Your dog has several different ways of communicating with you and other animals around her. Primarily your canine companion will use body language, and this could include how she holds her tail, how she moves and how she positions herself when around others. In addition to this, dogs also use vocalization, or barking.
Vocalization is a completely normal and expected part of dog behavior. She may whine, bark, and even howl, all of which are fine for very short periods of time. We may even actively encourage our dogs to make noise in certain situations, such as barking or growling to warn us about potential danger. However, if these sounds tend to go on for long periods of time, or your pet seems to be making noise for no apparent reason, it can quickly become annoying and impact your relationship with one another. Therefore, it is important for your dog to learn when it is acceptable for her to vocalize.
Why is my Dog Barking?
There can be many reasons why your canine pal is barking, whining, or making noise. Some of the most common things that might cause your dog to bark include:
- Excitement – such as when you first come home, when they know they are about to go on a walk, or when you are playing with them.
- Warning – it is normal for a dog to bark if someone comes in close proximity of your property. This is your pet’s way of warning strangers and potential threats to your home that she is prepared to protect you.
- Anxiety – this is particularly common in dogs with separation anxiety. She may also whine or howl.
- Response – dogs often communicate with one another through barking.
- To get your attention – dogs love your attention and aren’t afraid to bark to get it!
- Boredom – your furbaby needs plenty of mental stimulation or she will become bored. If this happens, she may develop a range of bad behaviors, including excessive vocalization.
- Pain – if your pet is in pain or feeling unwell, she may try to let you know by whining, barking, or howling.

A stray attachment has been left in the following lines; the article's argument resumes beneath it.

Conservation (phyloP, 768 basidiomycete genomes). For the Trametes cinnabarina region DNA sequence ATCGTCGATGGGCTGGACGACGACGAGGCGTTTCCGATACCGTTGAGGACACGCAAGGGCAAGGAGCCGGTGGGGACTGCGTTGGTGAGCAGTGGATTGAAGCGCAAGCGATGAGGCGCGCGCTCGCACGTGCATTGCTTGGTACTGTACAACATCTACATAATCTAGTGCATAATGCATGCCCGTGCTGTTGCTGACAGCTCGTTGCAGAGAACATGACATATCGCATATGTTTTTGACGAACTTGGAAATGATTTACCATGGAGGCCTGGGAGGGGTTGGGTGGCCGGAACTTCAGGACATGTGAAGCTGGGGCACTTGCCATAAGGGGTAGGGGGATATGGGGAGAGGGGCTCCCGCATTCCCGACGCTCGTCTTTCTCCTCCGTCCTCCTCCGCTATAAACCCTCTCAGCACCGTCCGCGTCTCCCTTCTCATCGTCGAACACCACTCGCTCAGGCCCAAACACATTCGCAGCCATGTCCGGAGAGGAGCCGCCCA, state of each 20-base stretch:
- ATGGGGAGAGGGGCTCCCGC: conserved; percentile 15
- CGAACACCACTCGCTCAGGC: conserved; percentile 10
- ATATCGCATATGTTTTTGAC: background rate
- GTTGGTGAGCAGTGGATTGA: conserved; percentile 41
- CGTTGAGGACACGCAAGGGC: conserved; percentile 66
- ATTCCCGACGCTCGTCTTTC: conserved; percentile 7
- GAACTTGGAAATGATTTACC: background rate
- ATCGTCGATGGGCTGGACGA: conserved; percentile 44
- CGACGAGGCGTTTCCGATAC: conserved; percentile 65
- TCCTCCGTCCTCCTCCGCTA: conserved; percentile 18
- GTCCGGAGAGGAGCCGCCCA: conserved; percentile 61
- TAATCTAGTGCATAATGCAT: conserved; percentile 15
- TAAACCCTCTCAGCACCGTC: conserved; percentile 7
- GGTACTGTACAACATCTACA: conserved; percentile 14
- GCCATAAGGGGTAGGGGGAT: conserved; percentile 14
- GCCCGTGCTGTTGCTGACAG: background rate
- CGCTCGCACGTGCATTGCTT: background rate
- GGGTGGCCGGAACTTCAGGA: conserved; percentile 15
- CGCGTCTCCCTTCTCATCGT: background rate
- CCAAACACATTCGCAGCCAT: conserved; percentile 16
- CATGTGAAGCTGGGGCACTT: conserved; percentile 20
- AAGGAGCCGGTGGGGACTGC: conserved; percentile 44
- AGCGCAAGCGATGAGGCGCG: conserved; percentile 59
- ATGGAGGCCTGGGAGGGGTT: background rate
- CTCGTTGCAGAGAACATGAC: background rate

Tips for Dealing with Excessive Vocalization in Dogs
The best way to deal with your furball’s excess vocalization is to try and establish what is causing it. If you can, this you may be able to take steps to address the underlying problem which will hopefully stop your pet from feeling the need to tell you what is bothering them. This is particularly the case where the excessive vocalization is caused by pain/illness, anxiety, or to get your attention.
Ensure She Gets Plenty of Exercise
Exercise is a cure for many problems, including dogs who are making too much noise! Most canines have plenty of energy, and if this isn’t kept in check, it can cause them to become stressed and/or anxious, which in turn can lead to behavior problems that include excessive vocalization. Morning walks are one of the best ways to help prevent a build-up of energy during the day.
Provide Mental Stimulation
It is just as important to exercise your dog’s brain as it is her body, and if she isn’t getting enough mental stimulation she could become bored. This could mean incorporating short games into your day together or providing challenging toys for her to play with when you aren’t there. Chew toys that have treats in hard-to-reach compartments are great for this. They are inexpensive and are available from most pet stores.
Help Her to Calm Down
Sometimes dogs bark because they are too stimulated. If she is unable to calm down herself, it is up to you to help her. Learning calming techniques is also useful when you want your furbaby to switch off, such as after play time.
You can help your pet to chill out by teaching her a command that lets her know it is time to calm down. Use a simple word such as ‘quiet’, ‘calm’ or ‘relax’ and positive reinforcement such as praise and treats, and your dog will soon begin to understand what you are asking her to do.
If you are concerned about your dog’s excessive vocalization, or your attempts to control it aren’t working, call Madison Animal Care Hospital for further advice at 256-461-7575.